Digital music turned the recording industry upside down several times already, and given the amazing rate of change it's going to keep evolving dramatically. A couple of news items today point to how this evolution will mean we consume music tomorrow.
Pandora Users Point to a Mobile Streaming Music Future
Pandora's one of the leading names in digital music consumption simply because its business model of streaming and recommending music to its users like an Internet radio station has struck a chord with millions of people. Now some new data has shed a light on exactly why the service has been growing so rapidly, and it's thanks to a slightly surprising phenomenon: A huge chunk of users of Pandora are doing so via their smartphones.
Pandora's been installed on 13 million smartphones to date, including the king of the smartphone market the iPhone, as well as BlackBerrys, Palm devices, and Android phones. This scattergun approach to making the device available on different platforms has obviously paid off for Pandora, since 24% of its users are smartphone-based. The service also streams 25% of its music to mobile users—suggesting that mobile users are slightly more heavy consumers than those on the desktop. According to Musically, this percentage is a match for the numbers of mobile users of both iTunes and Amazon digital downloads too.
Why's this important? The story here is that streaming music solutions are on the rise, and that simultaneously we know the future of cell phones is smartphone technology: Cut those together with Pandora's statistics and it looks like one huge way we'll be accessing music in the future is while we're on the trot, via a streaming service. If Pandora keeps growing, and Spotify makes a big dent in the U.S. market, mobile streaming may even begin to challenge the download-to-iPod model that's currently driving Apple's cash machine. And that suggests that Apple itself may be joining the game soon—to keep its grip on the digital music market.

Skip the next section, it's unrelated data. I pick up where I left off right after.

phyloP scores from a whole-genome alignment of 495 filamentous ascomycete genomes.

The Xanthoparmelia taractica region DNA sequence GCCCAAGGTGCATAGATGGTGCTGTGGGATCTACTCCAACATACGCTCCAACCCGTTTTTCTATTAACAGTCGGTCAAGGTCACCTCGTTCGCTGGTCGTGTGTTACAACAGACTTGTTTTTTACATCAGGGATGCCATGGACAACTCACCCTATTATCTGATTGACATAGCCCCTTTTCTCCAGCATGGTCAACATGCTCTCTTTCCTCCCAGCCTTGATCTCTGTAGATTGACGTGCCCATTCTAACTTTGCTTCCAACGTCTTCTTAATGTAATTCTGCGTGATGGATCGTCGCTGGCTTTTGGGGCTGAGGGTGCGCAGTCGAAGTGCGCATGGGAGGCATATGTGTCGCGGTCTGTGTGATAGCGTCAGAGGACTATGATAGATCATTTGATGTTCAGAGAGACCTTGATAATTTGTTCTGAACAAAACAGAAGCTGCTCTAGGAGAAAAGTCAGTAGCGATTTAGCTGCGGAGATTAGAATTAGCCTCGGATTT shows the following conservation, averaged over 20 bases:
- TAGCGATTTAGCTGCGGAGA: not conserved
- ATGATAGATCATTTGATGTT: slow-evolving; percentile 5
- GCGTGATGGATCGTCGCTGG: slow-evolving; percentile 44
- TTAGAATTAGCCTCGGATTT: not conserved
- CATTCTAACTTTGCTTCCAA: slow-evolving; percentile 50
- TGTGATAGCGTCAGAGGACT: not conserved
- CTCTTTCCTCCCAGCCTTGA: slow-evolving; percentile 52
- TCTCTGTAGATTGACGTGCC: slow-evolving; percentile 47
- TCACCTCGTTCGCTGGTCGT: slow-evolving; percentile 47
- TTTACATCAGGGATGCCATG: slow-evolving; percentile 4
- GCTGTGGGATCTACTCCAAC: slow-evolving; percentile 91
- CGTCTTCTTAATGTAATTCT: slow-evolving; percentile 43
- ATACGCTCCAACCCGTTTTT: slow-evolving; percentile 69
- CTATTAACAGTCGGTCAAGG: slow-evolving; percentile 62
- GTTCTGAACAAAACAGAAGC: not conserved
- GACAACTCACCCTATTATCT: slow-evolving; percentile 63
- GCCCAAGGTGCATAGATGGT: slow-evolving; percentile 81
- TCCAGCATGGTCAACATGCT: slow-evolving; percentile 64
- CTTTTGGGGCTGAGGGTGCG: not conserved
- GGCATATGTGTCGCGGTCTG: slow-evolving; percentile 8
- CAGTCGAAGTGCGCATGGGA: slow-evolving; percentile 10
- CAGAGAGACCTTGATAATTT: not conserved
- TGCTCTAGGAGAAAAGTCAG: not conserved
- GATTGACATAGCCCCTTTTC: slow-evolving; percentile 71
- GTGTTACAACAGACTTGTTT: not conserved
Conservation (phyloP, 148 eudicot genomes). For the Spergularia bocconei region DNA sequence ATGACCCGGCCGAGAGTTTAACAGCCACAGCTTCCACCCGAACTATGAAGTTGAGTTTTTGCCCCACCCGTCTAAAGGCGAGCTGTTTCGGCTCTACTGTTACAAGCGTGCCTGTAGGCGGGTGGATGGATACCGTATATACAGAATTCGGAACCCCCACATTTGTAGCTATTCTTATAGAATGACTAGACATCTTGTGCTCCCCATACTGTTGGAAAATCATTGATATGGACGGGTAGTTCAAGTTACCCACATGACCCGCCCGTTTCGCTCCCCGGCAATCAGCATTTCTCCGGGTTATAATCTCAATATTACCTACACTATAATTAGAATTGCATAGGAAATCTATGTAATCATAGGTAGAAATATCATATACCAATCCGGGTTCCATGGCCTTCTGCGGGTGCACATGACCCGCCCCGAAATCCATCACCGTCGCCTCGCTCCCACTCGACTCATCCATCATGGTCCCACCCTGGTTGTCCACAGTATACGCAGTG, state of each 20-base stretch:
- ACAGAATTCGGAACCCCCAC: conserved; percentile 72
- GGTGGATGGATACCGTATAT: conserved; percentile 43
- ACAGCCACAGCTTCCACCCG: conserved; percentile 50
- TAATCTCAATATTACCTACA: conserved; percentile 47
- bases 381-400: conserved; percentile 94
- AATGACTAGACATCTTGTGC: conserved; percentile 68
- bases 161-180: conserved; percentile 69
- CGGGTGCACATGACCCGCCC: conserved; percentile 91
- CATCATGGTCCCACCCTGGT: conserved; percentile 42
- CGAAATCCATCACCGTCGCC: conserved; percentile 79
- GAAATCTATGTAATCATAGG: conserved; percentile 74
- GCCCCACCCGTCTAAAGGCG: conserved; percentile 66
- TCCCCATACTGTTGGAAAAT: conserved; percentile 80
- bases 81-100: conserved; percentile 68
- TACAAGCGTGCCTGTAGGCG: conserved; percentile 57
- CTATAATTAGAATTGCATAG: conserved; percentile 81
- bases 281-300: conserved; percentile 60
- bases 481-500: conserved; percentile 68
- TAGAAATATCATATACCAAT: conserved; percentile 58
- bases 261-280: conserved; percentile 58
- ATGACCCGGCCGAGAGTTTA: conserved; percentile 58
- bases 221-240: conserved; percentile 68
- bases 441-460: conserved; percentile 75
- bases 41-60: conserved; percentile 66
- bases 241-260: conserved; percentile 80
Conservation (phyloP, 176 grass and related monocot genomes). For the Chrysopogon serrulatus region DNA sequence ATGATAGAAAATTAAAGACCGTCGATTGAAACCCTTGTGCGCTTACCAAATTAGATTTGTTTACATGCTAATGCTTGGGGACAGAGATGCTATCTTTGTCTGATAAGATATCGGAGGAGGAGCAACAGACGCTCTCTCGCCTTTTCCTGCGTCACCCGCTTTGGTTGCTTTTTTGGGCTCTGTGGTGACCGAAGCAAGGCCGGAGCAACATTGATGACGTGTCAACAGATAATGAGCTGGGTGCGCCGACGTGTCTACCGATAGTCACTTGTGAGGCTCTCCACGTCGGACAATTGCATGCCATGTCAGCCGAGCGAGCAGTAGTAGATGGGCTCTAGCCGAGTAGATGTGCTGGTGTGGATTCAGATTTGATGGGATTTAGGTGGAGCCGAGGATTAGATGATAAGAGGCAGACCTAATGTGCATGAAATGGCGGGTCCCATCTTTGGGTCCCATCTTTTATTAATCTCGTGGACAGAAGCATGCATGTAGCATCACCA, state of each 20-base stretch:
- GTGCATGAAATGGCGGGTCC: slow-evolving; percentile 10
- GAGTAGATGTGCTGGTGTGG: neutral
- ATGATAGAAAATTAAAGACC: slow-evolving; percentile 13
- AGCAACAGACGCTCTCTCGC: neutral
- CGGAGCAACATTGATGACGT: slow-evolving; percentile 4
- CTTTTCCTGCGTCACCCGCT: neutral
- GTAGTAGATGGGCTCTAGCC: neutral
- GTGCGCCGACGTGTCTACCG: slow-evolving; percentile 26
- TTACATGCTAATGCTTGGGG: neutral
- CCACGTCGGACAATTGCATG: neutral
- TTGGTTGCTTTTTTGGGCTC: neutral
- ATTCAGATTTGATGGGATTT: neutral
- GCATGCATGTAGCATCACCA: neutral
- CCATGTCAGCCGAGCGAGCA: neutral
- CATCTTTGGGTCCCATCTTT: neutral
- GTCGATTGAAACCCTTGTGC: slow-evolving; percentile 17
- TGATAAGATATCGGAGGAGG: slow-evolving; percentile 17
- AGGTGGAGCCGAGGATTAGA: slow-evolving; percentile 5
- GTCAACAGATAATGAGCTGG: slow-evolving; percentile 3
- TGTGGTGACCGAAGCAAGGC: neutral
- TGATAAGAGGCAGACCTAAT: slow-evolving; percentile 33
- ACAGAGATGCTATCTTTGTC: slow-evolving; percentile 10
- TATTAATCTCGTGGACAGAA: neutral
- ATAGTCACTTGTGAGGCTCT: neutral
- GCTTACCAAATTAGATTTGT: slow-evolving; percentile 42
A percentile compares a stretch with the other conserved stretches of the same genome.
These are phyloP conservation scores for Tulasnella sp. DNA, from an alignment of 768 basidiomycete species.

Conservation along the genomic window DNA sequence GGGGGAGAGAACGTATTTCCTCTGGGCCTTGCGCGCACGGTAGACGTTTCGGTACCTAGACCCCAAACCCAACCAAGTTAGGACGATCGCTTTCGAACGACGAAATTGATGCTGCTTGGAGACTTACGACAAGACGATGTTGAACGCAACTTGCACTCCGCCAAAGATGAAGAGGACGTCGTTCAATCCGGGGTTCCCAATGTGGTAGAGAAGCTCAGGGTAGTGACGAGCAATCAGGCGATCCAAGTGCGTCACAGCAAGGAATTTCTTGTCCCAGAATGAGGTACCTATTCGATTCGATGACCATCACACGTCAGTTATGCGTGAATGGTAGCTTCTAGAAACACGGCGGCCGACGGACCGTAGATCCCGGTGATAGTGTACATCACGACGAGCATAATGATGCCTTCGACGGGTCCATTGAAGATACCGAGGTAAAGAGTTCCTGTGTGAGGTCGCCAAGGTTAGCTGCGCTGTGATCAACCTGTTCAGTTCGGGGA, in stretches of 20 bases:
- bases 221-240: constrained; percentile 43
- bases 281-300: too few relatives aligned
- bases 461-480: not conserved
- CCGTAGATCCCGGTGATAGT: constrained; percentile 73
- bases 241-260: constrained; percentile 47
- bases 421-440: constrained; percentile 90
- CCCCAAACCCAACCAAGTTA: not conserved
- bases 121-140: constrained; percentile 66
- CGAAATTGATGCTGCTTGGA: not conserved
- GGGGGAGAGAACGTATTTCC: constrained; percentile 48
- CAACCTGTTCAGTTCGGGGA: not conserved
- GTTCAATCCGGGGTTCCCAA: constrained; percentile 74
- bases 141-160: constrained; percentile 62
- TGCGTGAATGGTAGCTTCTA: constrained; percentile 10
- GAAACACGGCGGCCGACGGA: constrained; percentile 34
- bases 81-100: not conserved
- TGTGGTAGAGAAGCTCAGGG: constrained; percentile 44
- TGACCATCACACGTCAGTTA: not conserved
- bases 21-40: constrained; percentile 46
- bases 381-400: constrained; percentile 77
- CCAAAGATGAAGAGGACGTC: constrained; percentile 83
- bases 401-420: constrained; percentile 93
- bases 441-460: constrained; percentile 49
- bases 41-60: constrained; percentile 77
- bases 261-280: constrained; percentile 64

Sony's iTunes Challenger: Sony Online Service
According to BusinessWeek, Sony's taking aim at Apple's seat at the head of the downloadable music business, and it's launching a competitor called Sony Online Service (that's a tentative name, thank god—it's probably not a great idea to launch a service with the acronym S.O.S.) Sony's intentions are very much to challenge Apple, have no doubts about it, since the online store will be selling music, movies, and books, and it'll have a version of a Sony App Store.
But there's clearly no hope in just trying to set up an iTunes rival—Sony doesn't sell Walkmen in enough numbers to challenge the iTunes/iPod/iPhone ecosystem—so the company is going to differentiate its online store by having it integrated with a MobileMe-esque system. Users will also be able to upload home video and photos and share other digital content (presumably music files and software, possibly including PlayStation game info) through their SOS profiles. And there are plans to let third party developers write apps for Sony products too, though this seems like its a longer-term goal, and as such it would seem doomed from the start—Sony would be joining the app game very very late.
Why's this news important? Because it's another indication that Apple's competition is getting very serious indeed about taking back some of the music market. Sony's obviously a giant player in the business, and this, combined with a potential distribution network via its Net-connected PlayStations, means its store will be a serious rival to Apple even if it doesn't steal first place. Apple's going to have to be nimble and evolutionary if iTunes is to retain its position.
There's also a snippet of a rumor all of its own to be had here: If Sony's planning on selling books, presumably to support its own e-reader hardware, then is this another subtle hint that Apple's e-book-compatible Tablet is worrying the industry before it's even arrived yet?